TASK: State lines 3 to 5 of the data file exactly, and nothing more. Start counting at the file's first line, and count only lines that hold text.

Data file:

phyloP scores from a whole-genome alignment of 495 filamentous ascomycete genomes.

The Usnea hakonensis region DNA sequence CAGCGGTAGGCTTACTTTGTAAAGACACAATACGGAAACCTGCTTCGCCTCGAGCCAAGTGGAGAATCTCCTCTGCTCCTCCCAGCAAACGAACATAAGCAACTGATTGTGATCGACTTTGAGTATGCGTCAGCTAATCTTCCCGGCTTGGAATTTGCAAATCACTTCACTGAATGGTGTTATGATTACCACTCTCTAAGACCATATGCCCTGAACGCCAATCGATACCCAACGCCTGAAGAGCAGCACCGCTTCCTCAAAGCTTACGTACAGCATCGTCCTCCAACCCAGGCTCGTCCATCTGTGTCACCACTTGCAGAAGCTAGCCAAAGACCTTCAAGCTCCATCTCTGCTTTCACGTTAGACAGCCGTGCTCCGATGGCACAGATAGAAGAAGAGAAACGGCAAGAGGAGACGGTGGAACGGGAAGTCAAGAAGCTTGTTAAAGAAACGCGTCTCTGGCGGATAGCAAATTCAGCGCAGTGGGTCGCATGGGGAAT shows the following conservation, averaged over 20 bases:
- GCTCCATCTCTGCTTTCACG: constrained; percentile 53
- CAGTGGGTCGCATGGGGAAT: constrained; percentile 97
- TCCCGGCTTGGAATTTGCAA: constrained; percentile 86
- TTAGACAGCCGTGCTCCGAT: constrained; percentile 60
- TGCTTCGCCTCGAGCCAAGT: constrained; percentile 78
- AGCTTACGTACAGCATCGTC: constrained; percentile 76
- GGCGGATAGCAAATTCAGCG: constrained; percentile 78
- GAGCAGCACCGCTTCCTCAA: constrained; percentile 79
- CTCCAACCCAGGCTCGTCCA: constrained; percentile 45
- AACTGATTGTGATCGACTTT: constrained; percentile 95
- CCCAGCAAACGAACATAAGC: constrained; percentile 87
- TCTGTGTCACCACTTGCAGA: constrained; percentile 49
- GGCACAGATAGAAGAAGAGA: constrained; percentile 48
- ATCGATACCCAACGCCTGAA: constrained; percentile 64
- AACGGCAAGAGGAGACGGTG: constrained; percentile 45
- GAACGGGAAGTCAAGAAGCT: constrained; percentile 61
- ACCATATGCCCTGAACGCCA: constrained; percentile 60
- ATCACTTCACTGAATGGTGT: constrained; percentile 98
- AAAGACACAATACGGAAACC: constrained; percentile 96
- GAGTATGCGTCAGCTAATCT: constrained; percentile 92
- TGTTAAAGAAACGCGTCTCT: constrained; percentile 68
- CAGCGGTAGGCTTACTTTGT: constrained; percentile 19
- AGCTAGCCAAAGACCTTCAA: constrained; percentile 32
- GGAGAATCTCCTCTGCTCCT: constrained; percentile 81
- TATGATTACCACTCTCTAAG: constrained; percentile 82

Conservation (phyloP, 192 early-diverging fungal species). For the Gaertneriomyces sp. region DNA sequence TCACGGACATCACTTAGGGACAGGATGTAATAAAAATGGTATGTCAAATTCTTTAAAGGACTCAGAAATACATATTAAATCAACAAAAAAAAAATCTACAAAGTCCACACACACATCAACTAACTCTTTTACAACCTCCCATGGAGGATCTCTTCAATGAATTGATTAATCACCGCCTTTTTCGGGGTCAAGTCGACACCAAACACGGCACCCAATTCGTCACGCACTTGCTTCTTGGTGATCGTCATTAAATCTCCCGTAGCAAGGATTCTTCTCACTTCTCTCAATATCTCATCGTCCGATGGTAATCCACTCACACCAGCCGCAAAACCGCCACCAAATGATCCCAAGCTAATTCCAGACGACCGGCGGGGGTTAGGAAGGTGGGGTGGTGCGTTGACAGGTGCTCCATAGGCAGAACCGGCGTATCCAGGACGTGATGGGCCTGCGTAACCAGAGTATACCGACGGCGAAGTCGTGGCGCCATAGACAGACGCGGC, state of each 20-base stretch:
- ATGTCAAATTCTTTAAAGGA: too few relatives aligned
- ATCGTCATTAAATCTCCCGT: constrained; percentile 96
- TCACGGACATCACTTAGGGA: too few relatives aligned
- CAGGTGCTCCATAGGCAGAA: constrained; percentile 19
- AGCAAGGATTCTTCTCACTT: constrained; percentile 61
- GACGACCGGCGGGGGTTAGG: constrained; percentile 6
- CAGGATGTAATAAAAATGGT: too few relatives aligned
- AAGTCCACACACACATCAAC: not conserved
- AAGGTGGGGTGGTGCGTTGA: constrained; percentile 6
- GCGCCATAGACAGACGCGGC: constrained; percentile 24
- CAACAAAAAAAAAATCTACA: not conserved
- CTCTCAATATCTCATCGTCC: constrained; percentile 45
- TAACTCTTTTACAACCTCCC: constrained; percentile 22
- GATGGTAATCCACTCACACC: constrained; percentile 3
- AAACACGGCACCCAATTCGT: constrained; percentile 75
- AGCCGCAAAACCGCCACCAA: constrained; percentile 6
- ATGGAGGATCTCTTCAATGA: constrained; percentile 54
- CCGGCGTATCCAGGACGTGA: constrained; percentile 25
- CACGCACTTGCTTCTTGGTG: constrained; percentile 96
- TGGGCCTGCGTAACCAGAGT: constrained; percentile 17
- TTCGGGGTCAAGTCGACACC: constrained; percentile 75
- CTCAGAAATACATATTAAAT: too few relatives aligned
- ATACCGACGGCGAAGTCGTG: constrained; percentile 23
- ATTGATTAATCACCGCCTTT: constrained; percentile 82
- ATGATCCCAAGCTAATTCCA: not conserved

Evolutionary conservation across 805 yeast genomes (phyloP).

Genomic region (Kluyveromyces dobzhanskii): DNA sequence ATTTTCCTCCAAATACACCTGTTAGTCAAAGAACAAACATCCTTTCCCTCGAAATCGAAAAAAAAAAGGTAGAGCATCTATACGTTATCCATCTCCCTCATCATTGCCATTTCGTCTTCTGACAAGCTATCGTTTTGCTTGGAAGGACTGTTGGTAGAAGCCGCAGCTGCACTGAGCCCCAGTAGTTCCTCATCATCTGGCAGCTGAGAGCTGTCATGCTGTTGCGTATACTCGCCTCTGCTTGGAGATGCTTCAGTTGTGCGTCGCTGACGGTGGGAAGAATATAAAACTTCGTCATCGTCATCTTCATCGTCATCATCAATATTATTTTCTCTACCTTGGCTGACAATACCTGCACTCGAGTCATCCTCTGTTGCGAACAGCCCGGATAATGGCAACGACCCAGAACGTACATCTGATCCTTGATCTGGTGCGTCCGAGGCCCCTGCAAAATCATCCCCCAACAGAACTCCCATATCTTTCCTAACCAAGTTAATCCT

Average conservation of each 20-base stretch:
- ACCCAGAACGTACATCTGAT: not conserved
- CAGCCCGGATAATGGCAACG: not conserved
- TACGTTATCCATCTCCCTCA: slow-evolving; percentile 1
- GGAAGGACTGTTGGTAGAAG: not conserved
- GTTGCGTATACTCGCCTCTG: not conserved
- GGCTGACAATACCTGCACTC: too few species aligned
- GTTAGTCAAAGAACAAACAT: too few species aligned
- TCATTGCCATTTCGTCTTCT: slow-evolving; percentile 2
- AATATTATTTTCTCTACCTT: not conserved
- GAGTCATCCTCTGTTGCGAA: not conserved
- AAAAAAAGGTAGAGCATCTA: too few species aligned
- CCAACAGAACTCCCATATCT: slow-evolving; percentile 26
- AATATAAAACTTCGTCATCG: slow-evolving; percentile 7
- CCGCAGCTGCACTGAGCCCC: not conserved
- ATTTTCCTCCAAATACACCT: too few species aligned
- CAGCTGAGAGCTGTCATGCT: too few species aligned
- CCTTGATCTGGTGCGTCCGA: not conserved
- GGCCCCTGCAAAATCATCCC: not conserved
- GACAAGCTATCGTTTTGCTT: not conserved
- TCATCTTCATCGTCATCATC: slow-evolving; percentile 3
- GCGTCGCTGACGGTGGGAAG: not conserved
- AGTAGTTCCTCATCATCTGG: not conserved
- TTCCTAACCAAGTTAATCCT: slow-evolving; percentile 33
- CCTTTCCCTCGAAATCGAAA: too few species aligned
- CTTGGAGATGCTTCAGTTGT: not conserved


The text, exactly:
- GCTCCATCTCTGCTTTCACG: constrained; percentile 53
- CAGTGGGTCGCATGGGGAAT: constrained; percentile 97
- TCCCGGCTTGGAATTTGCAA: constrained; percentile 86